" Smokin' Aces will find its fair share of supporters, but I ain't one of 'em and I have no problem admitting it. I didn't even think it succeeded in a "mindless action" sort of way. Your best bet is to save your money and catch it on TNT one day. "
Director: Joe Carnahan
Studio: Universal Pictures
Tagline: May the best hitman win.
Release Date: January 25, 2007
Mob boss Primo Sparazza has placed a $1 million bounty on Buddy "Aces" Israel (Piven) - a sleazy magician who has agreed to turn state's evidence against the Vegas mob. When word of the price on Aces' head spreads, all sorts of weird and quirky bounty hunters join the chase, while two FBI agents (Liotta and Reynolds) try to protect him. Murder, mayhem, and massive audience indifference ensue.MY TAKE
Boasting an eclectic cast, a visceral edge, and more mayhem than a Manson Family reunion, Smokin’ Aces ultimately fails due to its inability to offer audiences a legitimate reason to care about anything other than the body count’s final tally.
The “Anything with Lots of Bullets and Deaths is AWESOME” Teenage male demographic will likely look past all of the film’s shortcomings and declare it “pretty sweet.” I, on the other hand, found it to be nothing more than annoying. Well, I take that back – it was also obnoxious. Sure, there is a wide variety of “quirky” characters sauntering from scene to scene, but what good are a bunch of caricatures when you can’t stand any of them?
There was not a single character’s fate that I cared about, and as a result, I simply had no interest invested in the film’s story or its resolution. That made the last-second, tacked-on plot twist so exhausting. Andy Garcia, through a haze of accent, crams a convoluted explanation into the proceedings in an obvious attempt to convince audiences that the film is smart and clever, but the only reaction I could muster was, “So?”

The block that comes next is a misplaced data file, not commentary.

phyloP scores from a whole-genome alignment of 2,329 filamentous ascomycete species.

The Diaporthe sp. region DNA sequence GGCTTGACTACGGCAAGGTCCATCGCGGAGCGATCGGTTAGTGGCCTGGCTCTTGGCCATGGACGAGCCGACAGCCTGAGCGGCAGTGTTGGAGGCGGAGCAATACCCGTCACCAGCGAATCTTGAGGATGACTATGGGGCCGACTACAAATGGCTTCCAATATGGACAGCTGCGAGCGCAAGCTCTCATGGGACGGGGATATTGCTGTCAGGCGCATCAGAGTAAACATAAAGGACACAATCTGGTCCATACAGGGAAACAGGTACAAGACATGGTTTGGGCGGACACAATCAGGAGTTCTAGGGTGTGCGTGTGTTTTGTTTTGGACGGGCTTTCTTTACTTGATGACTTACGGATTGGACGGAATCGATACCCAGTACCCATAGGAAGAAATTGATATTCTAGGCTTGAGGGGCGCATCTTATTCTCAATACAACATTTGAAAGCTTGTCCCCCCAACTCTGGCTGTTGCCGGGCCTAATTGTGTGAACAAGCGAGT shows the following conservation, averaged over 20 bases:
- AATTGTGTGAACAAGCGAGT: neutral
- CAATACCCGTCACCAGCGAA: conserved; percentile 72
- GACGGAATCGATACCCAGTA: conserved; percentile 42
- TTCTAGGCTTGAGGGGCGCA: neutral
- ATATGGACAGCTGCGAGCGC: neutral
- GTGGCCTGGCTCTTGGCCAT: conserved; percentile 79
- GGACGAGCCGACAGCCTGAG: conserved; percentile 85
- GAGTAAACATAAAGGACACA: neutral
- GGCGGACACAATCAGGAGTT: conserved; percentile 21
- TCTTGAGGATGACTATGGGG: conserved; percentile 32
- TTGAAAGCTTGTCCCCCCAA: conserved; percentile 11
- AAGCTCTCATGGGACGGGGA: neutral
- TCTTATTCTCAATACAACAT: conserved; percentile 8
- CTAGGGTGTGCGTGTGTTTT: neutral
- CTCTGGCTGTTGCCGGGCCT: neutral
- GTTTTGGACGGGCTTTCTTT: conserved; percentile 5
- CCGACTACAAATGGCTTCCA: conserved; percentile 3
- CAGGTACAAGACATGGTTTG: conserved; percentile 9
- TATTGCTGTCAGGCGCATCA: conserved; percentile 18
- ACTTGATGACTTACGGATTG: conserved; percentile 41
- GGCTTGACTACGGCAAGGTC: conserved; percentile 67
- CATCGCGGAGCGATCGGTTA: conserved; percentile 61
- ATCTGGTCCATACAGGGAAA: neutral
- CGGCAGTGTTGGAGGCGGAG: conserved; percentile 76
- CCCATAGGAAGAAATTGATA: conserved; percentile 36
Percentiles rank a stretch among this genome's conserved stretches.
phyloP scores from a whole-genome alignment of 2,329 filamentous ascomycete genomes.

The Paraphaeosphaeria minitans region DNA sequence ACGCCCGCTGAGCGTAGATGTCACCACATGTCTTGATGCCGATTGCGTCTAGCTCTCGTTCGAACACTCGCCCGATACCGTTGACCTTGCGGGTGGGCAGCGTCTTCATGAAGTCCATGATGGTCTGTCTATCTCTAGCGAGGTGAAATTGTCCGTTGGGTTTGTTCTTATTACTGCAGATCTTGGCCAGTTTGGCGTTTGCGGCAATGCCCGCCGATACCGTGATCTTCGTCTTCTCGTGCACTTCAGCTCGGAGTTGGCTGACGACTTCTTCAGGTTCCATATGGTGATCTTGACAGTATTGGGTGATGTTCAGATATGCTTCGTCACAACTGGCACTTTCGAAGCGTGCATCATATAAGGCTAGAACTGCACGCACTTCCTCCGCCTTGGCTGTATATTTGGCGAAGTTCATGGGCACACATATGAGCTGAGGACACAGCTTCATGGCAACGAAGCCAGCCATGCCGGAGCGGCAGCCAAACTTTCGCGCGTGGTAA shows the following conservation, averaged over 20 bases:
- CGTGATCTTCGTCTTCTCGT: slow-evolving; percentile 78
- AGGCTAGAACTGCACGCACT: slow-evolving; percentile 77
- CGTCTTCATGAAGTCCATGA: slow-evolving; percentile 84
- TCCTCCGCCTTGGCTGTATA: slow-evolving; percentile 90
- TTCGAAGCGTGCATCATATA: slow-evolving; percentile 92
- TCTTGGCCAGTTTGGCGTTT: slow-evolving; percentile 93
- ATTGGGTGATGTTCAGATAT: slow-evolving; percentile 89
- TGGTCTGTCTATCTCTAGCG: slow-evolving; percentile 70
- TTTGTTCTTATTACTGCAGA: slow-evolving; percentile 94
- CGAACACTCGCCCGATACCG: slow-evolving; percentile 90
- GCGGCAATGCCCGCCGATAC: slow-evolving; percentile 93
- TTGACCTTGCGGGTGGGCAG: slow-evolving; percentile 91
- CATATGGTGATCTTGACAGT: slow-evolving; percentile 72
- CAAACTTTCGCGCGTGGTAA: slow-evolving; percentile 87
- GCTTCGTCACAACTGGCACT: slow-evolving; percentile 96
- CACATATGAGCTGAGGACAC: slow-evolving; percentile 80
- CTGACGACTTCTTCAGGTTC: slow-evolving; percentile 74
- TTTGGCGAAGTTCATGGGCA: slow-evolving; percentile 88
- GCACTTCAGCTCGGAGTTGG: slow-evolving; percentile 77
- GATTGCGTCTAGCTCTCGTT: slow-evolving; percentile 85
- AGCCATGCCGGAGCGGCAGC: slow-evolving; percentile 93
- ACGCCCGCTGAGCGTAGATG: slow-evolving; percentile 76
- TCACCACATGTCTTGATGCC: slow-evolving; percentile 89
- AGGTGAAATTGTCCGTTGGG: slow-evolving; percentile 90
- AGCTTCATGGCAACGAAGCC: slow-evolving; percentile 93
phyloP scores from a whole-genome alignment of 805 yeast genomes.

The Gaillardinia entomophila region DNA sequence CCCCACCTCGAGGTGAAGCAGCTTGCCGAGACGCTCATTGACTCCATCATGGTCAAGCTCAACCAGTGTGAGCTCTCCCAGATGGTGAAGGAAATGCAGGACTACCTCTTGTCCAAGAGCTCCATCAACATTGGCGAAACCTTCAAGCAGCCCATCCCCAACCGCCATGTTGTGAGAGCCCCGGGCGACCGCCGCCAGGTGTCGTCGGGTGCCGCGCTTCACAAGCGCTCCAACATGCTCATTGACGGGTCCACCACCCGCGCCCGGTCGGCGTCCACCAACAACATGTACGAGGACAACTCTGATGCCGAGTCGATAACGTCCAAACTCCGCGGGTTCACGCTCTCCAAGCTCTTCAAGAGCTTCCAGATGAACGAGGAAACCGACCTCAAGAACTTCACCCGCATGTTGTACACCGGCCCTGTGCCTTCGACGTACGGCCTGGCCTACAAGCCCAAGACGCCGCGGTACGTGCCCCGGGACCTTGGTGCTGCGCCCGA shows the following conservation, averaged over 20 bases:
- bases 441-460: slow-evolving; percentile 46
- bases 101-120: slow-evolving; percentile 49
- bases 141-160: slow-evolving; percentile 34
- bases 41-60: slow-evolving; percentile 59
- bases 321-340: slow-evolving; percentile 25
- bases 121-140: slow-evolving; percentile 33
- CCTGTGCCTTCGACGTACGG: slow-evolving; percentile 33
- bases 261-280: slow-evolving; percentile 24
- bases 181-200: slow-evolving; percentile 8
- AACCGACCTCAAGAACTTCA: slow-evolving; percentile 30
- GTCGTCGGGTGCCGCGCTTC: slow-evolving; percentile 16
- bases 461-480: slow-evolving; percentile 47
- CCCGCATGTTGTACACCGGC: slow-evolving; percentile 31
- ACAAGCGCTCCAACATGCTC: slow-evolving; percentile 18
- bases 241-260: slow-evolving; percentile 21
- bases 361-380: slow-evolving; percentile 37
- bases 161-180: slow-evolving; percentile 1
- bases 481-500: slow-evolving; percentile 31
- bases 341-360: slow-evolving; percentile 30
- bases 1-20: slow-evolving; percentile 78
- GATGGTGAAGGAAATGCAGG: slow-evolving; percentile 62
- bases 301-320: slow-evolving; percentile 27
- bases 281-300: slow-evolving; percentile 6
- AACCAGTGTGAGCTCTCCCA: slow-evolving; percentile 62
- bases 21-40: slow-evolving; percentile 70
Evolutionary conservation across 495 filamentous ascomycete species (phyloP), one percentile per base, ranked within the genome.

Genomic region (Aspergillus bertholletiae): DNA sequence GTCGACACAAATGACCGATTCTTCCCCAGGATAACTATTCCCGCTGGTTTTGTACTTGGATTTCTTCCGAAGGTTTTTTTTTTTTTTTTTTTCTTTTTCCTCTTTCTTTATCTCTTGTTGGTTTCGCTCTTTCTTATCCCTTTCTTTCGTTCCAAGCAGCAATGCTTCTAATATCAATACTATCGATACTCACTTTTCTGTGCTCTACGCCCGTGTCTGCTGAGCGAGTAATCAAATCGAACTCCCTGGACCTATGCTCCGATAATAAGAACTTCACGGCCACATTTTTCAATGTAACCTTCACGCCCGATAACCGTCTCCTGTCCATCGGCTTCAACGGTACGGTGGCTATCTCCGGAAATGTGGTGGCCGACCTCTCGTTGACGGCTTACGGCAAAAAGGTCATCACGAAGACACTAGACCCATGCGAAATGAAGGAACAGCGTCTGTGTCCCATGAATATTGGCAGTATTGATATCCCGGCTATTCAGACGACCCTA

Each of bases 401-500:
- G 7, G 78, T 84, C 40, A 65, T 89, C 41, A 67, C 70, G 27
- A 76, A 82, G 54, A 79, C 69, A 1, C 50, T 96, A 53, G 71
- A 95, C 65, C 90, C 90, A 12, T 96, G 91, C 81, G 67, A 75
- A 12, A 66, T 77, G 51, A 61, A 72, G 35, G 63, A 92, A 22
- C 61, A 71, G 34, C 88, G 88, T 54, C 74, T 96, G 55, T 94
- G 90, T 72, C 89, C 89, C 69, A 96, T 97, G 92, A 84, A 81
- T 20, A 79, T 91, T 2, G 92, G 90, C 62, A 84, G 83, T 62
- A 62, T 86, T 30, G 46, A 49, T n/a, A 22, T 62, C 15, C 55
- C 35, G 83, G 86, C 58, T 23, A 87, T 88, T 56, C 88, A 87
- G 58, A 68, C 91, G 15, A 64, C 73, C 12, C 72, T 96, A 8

Another one of the film’s problems is that it makes no distinction between “quirky” and “plain stupid.” Take the little karate kid, for example. He is perhaps the most annoying character of any movie I’ve seen in the past five years. Maybe even more. Chris Kattan is Josh Brolin compared to this brat. He is involved in an embarrassingly long scene where he half-heartedly speaks in Ebonics and does a bunch of karate moves in Martin Henderson’s face. The heck? It has a good chance to be the worst scene of any movie I see this year.
Was everything deemed too sacred for the cutting room floor? Sheesh.
Non sequiturs like this just made me think the filmmakers were throwing in a bunch of weird stuff that they knew made no sense with the hope that people would mistake it for being original and unconventional (one of the Tremor brothers rapidly eating a couple of baby carrots being another fine example). I’m sure it’ll come across that way to a few teenagers out there. I, however, just shook my head and started thinking about how my 401(k) stock was doing.